Friday, 8 March 2013

High School Swimming Carnival

This week I had my very last High School Swimming Carnival. It's an event that no one really takes seriously. We all dress up in costumes and race each other in a series of swimming races to determine who is the best house. Next week we'll have the Athletics Carnival. As the name suggests, it's more or less the same thing, except on land.

My house, the yellow house, named Bleazby; has won both of those events every single year that I've been in high school. We are the best house by a long shot, and I'm not just saying that. See, kids get put in the same house as their siblings when they start high school, so if you get a really super sporty kid, you'll get their younger siblings as well, and chances are, you'll get three or four really sporty kids in a row.

I think what happened was that Bleazby just had a really good run a few years in a row, and started winning back to back years. I think the other houses started to lose heart and began to stop trying as hard. And now, Bleazby has such a reputation for being the only house to win in something like twelve years, that we feel compelled to keep that reputation up, and try really hard to win.

In year nine, I started dressing up in a costume. Most kids don't dive straight into the costumes in year seven, not until they're a little comfortable with the school. I was going to dress up as a superhero. I had a mask, a cape, yellow pants, and briefs over the pants, a black skivvy with yellow dish washing gloves, and a florescent yellow singlet on top. And a yellow and black bicycle helmet.

To this day I don't know why I added the helmet, but it became one of the most important pieces of my costume. My costume evolved over the next four years, as I wore it to different events, even outside of school. But the overall look was consistent, and someone decided to call me Captain Bleazby.

Now, anyone can dress up in a costume, most people do. But not many people swim in their costumes, not the ones with capes, pants, and a bicycle helmet anyway. But that's what made me stand out, besides the fact that I looked ridiculous, I would swim the races in my costume, and I would swim in every event in my age division.

See, you get pretty good points for coming in the top three, but anyone that doesn't place, but still participates, will get points too. So even for walking the race, and taking ten times longer than anyone, you would still get points... so that's what I did.


I would stand at one end of the pool in my cape, pants, and helmet, next to a bunch of guys in their speedos, and when the gun was fired, they would all dive in and swim like their life depended on it. I would casually jump in, try and arrange my cape so that it wouldn't drown me, (and believe me, that's a real hazard) and then I would walk to the other end if I could touch the bottom, and pull myself along the lane rope if I couldn't.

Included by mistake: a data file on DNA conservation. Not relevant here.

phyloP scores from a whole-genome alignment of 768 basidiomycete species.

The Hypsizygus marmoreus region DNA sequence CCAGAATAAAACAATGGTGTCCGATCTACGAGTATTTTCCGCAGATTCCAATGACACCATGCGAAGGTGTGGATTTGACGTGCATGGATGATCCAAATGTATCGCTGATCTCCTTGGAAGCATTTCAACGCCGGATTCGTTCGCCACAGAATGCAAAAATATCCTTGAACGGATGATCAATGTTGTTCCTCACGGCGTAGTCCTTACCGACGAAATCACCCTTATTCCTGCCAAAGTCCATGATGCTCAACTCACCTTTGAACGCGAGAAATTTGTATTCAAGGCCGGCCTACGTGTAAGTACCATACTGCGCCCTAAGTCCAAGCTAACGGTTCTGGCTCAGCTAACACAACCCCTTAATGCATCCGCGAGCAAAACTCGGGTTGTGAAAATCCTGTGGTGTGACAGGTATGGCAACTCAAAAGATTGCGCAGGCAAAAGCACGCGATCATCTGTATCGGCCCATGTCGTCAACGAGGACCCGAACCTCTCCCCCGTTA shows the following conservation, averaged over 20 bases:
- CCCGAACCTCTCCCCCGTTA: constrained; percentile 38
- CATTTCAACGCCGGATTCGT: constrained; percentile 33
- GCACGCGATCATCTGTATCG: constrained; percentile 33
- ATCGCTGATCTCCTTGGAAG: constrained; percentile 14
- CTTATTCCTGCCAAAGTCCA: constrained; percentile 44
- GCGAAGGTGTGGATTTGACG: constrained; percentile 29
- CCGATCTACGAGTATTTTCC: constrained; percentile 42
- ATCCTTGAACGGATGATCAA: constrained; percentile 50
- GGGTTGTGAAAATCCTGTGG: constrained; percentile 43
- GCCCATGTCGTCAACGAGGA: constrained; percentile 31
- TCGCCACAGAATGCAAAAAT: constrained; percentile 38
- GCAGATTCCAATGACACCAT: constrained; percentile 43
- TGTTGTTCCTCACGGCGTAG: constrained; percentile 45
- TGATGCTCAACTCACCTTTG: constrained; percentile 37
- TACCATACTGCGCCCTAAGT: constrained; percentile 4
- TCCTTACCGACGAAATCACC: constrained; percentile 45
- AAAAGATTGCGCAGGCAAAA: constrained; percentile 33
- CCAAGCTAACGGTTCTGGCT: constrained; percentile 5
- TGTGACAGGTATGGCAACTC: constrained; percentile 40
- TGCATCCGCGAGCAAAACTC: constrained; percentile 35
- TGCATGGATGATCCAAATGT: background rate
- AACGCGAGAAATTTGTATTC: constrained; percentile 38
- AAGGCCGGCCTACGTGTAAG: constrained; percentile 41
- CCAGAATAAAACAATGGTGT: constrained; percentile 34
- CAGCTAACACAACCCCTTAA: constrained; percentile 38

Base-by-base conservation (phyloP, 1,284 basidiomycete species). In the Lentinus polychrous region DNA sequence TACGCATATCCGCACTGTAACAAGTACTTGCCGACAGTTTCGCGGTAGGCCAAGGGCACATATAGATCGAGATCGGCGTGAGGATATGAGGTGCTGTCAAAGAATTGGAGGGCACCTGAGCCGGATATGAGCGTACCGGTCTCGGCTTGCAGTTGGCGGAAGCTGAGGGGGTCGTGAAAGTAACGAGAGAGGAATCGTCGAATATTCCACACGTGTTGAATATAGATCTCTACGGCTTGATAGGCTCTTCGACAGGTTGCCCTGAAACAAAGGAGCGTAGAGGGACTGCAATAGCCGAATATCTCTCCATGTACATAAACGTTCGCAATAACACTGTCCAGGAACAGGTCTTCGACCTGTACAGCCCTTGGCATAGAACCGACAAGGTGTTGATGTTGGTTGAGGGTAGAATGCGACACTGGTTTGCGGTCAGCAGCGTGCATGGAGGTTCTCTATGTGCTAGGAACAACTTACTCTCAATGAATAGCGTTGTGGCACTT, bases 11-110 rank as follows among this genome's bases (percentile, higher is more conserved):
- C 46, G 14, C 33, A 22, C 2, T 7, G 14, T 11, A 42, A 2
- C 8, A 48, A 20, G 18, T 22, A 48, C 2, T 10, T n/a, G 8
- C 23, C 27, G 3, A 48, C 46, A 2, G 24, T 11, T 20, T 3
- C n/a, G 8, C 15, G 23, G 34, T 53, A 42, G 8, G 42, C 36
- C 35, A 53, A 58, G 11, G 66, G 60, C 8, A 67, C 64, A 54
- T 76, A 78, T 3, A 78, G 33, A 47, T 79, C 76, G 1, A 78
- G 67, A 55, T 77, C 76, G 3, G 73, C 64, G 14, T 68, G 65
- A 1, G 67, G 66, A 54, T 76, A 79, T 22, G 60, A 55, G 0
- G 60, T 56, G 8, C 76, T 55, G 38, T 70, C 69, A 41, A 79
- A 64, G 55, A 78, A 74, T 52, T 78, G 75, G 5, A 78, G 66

What's interesting is that a lot of people dress up and go, perhaps because it's meant to be compulsory, but very few people actually compete. In fact, last year; I was the only competitor in the under 17s Butterfly. So even though I walked across the pool in my cape, pants and helmet, I still came first in that race, and got a heap of points for it too.

In fact, I was technically through to the zone level, and was to represent my school in the under 17s Butterfly against people from schools from all around the area. But since I can't actually do Butterfly, I decided not to go to that.

But the point is, that a lot of people don't swim because they don't think they're good enough, or fast enough. I'm certainly not. But I went in every event, and came home with more ribbons than most people, simply because I would place in the top three by default.

Last year I even entered the medley relay in an age division higher than my own, because no one else was competing in it. No one from my age division wanted to join my relay team, so I got three year 7s, tiny little twelve year olds, and me, the under 17, in my cape, pants, and helmet, and we won the under 21 medley relay because no one else could be bothered.

The moral of the story is that if I can win ribbons in my cape, pants and helmet, then anyone can.

We did win this year, just for the record. We had 250 points, and the runner-ups had 160, third and fourth were on 90 and 70. So we didn't just win the swimming carnival, we destroyed it. Not because we had the fastest swimmers, but because we had the most people trying.

Having one person win a ribbon doesn't mean anything if you don't have ten people by your side not winning ribbons.

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